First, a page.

Credit score in the United States

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A credit score in the United States is a number representing the creditworthiness of a person, the likelihood that person will pay his or her debts.

Lenders, such as banks and credit card companies, use credit scores to evaluate the potential risk posed by lending money to consumers. Widespread use of credit scores has made credit more widely available and cheaper for consumers.[1][2]

Credit scoring models[edit]

FICO score[edit]

The best-known and most widely used credit score model in the United States. The FICO score was created in 1989 and is calculated statistically, with information from a consumer's credit files. The score is sold by the FICO Company.[3] (the name is an acronym derived from the company's original name Fair, Isaac and Company).

It provides a snapshot of risk that banks and other institutions use to help make lending decisions. Applicants with higher FICO scores might be offered better interest rates on mortgages or automobile loans as well as higher credit limit amounts.

Although Experian, a credit reporting agency, categorically states that employers do not receive credit scores,[4] the fact that some employers have used information gleaned from credit reports (in special truncated form or otherwise) in HR decisions has drawn criticism and various states have enacted legislation curtailing or outlawing aspects of this practice.[5]

Also noteworthy is Greg Fisher's website "exploding the myths" in the subject of employer use of credit information.[6][7]

The use of credit information in connection to applying for various types of insurance or in landlord background checks have drawn similar amounts of scrutiny and criticism. This is because the activities of finding secure employment, renting suitable accommodation and securing insurance are the basic functions of meaningful participation in modern society, and in the case of some types of auto insurance for instance, are mandated by law.[8]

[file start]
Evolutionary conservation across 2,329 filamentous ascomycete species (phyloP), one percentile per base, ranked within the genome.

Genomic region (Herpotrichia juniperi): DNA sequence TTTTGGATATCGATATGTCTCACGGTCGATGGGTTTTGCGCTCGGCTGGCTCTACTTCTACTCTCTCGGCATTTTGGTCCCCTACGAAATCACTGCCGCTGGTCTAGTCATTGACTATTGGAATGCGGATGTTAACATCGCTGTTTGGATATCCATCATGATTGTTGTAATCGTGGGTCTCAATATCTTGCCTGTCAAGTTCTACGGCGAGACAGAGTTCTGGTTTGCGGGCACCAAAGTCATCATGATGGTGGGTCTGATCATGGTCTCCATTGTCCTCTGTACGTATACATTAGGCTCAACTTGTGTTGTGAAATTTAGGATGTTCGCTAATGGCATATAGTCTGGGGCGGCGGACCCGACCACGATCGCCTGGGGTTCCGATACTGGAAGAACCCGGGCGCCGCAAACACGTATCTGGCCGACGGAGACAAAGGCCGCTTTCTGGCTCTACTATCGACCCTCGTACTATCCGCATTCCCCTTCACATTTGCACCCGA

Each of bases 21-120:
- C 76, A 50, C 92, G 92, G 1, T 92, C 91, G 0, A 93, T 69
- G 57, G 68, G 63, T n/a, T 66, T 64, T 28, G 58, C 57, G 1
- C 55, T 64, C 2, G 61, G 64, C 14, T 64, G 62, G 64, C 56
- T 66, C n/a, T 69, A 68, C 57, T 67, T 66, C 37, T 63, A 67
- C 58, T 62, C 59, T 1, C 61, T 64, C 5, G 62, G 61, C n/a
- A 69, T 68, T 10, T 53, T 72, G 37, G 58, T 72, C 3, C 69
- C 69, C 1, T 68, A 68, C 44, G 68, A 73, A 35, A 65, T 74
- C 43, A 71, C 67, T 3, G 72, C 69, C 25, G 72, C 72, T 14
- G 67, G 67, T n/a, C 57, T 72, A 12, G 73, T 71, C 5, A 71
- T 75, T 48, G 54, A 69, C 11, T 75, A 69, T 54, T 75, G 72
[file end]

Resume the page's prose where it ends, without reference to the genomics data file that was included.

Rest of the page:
Make up of the FICO score[edit]

The approximate makeup of the FICO score used by US lenders

Credit scores are designed to measure the risk of default by taking into account various factors in a person's financial history. Although the exact formulas for calculating credit scores are secret, FICO has disclosed the following components:[9][10]

Getting a higher credit limit can help your credit score. The higher the credit limit on the credit card, the lower the utilization ratio average for all of your credit card accounts. The utilization ratio is the amount owed divided by the amount extended by the creditor and the lower it is the better your FICO rating, in general. So if you have one credit card with a used balance of $500 and a limit of $1,000 as well as another with a used balance of $700 and $2,000 limit; the average ratio is 40 percent ($1,200 total used divided by $3,000 total limits). If the first credit card company raises the limit to $2,000; the ratio lowers to 30 percent; which could boost the FICO rating.

There are other special factors which can weigh on the FICO score.

FICO score ranges[edit]

There are several types of FICO score: generic, bankcard, personal finance, mortgage, installment loan, auto, NextGen and expansion score. The generic FICO score is between 300 and 850 exhibiting a negative skewed distribution with 60% of people falling between approximately 650 and 799.[18] According to FICO the median score in 2006 was 723, and 711 in 2011.[19] The FICO bankcard score and FICO auto score are between 250 and 900. The FICO mortgage score is between 300 and 850.